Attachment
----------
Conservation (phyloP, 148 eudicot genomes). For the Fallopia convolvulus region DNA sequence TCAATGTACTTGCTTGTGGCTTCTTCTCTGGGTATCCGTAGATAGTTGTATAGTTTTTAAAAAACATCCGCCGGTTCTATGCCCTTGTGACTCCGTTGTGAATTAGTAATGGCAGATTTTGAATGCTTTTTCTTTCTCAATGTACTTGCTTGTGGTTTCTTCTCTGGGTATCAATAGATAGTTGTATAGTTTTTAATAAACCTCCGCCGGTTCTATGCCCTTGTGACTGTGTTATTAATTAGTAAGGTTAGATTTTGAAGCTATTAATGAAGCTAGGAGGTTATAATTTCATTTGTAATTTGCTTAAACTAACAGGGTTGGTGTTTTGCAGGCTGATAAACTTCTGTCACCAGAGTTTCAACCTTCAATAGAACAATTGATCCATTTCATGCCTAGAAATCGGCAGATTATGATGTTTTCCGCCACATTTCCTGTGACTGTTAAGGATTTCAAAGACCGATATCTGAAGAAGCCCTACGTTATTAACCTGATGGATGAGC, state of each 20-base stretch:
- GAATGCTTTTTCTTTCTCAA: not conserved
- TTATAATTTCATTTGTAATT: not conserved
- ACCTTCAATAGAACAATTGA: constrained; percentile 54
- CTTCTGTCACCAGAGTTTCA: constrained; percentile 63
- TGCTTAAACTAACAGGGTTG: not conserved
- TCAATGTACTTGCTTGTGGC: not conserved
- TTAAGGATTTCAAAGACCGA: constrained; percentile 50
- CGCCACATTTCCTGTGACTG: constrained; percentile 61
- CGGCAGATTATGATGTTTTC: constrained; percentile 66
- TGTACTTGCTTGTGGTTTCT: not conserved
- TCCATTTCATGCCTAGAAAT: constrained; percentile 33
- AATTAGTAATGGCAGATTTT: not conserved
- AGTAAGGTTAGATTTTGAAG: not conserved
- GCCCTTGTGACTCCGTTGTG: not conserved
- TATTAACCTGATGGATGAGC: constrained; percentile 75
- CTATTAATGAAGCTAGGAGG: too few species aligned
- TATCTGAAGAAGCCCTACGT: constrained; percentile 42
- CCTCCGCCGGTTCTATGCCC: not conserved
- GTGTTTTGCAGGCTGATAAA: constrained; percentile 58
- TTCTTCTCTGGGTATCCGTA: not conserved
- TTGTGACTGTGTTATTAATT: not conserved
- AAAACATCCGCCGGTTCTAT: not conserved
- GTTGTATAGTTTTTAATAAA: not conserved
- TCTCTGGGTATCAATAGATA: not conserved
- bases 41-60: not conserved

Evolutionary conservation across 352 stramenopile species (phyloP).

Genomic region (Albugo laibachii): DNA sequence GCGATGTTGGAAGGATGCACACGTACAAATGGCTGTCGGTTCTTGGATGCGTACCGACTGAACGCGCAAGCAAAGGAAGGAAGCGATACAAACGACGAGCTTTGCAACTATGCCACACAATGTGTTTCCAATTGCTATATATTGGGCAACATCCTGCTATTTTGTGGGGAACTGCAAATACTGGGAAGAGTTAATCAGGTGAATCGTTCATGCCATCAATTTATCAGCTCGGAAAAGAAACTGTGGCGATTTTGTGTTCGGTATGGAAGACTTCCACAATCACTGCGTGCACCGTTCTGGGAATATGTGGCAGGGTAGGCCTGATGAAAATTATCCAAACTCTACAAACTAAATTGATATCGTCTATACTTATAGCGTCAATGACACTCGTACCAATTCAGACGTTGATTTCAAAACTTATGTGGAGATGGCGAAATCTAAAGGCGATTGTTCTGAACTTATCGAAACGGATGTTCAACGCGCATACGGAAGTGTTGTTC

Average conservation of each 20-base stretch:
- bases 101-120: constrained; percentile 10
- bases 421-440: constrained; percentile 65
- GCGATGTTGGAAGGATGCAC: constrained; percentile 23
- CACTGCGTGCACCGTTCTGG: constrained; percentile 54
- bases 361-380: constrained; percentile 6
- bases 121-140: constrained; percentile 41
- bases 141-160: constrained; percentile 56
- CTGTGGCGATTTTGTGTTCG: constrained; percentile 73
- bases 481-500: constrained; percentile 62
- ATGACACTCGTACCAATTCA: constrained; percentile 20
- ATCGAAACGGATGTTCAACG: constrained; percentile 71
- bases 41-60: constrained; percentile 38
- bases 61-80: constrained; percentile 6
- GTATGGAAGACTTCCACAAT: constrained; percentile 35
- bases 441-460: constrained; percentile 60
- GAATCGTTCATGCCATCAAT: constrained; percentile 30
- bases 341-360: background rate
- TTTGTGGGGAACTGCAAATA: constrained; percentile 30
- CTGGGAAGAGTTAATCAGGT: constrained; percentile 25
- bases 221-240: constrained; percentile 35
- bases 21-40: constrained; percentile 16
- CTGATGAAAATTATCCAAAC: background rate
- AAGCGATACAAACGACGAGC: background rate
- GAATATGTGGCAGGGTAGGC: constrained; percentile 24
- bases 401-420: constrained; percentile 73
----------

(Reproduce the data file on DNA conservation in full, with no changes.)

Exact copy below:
Conservation (phyloP, 148 eudicot genomes). For the Fallopia convolvulus region DNA sequence TCAATGTACTTGCTTGTGGCTTCTTCTCTGGGTATCCGTAGATAGTTGTATAGTTTTTAAAAAACATCCGCCGGTTCTATGCCCTTGTGACTCCGTTGTGAATTAGTAATGGCAGATTTTGAATGCTTTTTCTTTCTCAATGTACTTGCTTGTGGTTTCTTCTCTGGGTATCAATAGATAGTTGTATAGTTTTTAATAAACCTCCGCCGGTTCTATGCCCTTGTGACTGTGTTATTAATTAGTAAGGTTAGATTTTGAAGCTATTAATGAAGCTAGGAGGTTATAATTTCATTTGTAATTTGCTTAAACTAACAGGGTTGGTGTTTTGCAGGCTGATAAACTTCTGTCACCAGAGTTTCAACCTTCAATAGAACAATTGATCCATTTCATGCCTAGAAATCGGCAGATTATGATGTTTTCCGCCACATTTCCTGTGACTGTTAAGGATTTCAAAGACCGATATCTGAAGAAGCCCTACGTTATTAACCTGATGGATGAGC, state of each 20-base stretch:
- GAATGCTTTTTCTTTCTCAA: not conserved
- TTATAATTTCATTTGTAATT: not conserved
- ACCTTCAATAGAACAATTGA: constrained; percentile 54
- CTTCTGTCACCAGAGTTTCA: constrained; percentile 63
- TGCTTAAACTAACAGGGTTG: not conserved
- TCAATGTACTTGCTTGTGGC: not conserved
- TTAAGGATTTCAAAGACCGA: constrained; percentile 50
- CGCCACATTTCCTGTGACTG: constrained; percentile 61
- CGGCAGATTATGATGTTTTC: constrained; percentile 66
- TGTACTTGCTTGTGGTTTCT: not conserved
- TCCATTTCATGCCTAGAAAT: constrained; percentile 33
- AATTAGTAATGGCAGATTTT: not conserved
- AGTAAGGTTAGATTTTGAAG: not conserved
- GCCCTTGTGACTCCGTTGTG: not conserved
- TATTAACCTGATGGATGAGC: constrained; percentile 75
- CTATTAATGAAGCTAGGAGG: too few species aligned
- TATCTGAAGAAGCCCTACGT: constrained; percentile 42
- CCTCCGCCGGTTCTATGCCC: not conserved
- GTGTTTTGCAGGCTGATAAA: constrained; percentile 58
- TTCTTCTCTGGGTATCCGTA: not conserved
- TTGTGACTGTGTTATTAATT: not conserved
- AAAACATCCGCCGGTTCTAT: not conserved
- GTTGTATAGTTTTTAATAAA: not conserved
- TCTCTGGGTATCAATAGATA: not conserved
- bases 41-60: not conserved

Evolutionary conservation across 352 stramenopile species (phyloP).

Genomic region (Albugo laibachii): DNA sequence GCGATGTTGGAAGGATGCACACGTACAAATGGCTGTCGGTTCTTGGATGCGTACCGACTGAACGCGCAAGCAAAGGAAGGAAGCGATACAAACGACGAGCTTTGCAACTATGCCACACAATGTGTTTCCAATTGCTATATATTGGGCAACATCCTGCTATTTTGTGGGGAACTGCAAATACTGGGAAGAGTTAATCAGGTGAATCGTTCATGCCATCAATTTATCAGCTCGGAAAAGAAACTGTGGCGATTTTGTGTTCGGTATGGAAGACTTCCACAATCACTGCGTGCACCGTTCTGGGAATATGTGGCAGGGTAGGCCTGATGAAAATTATCCAAACTCTACAAACTAAATTGATATCGTCTATACTTATAGCGTCAATGACACTCGTACCAATTCAGACGTTGATTTCAAAACTTATGTGGAGATGGCGAAATCTAAAGGCGATTGTTCTGAACTTATCGAAACGGATGTTCAACGCGCATACGGAAGTGTTGTTC

Average conservation of each 20-base stretch:
- bases 101-120: constrained; percentile 10
- bases 421-440: constrained; percentile 65
- GCGATGTTGGAAGGATGCAC: constrained; percentile 23
- CACTGCGTGCACCGTTCTGG: constrained; percentile 54
- bases 361-380: constrained; percentile 6
- bases 121-140: constrained; percentile 41
- bases 141-160: constrained; percentile 56
- CTGTGGCGATTTTGTGTTCG: constrained; percentile 73
- bases 481-500: constrained; percentile 62
- ATGACACTCGTACCAATTCA: constrained; percentile 20
- ATCGAAACGGATGTTCAACG: constrained; percentile 71
- bases 41-60: constrained; percentile 38
- bases 61-80: constrained; percentile 6
- GTATGGAAGACTTCCACAAT: constrained; percentile 35
- bases 441-460: constrained; percentile 60
- GAATCGTTCATGCCATCAAT: constrained; percentile 30
- bases 341-360: background rate
- TTTGTGGGGAACTGCAAATA: constrained; percentile 30
- CTGGGAAGAGTTAATCAGGT: constrained; percentile 25
- bases 221-240: constrained; percentile 35
- bases 21-40: constrained; percentile 16
- CTGATGAAAATTATCCAAAC: background rate
- AAGCGATACAAACGACGAGC: background rate
- GAATATGTGGCAGGGTAGGC: constrained; percentile 24
- bases 401-420: constrained; percentile 73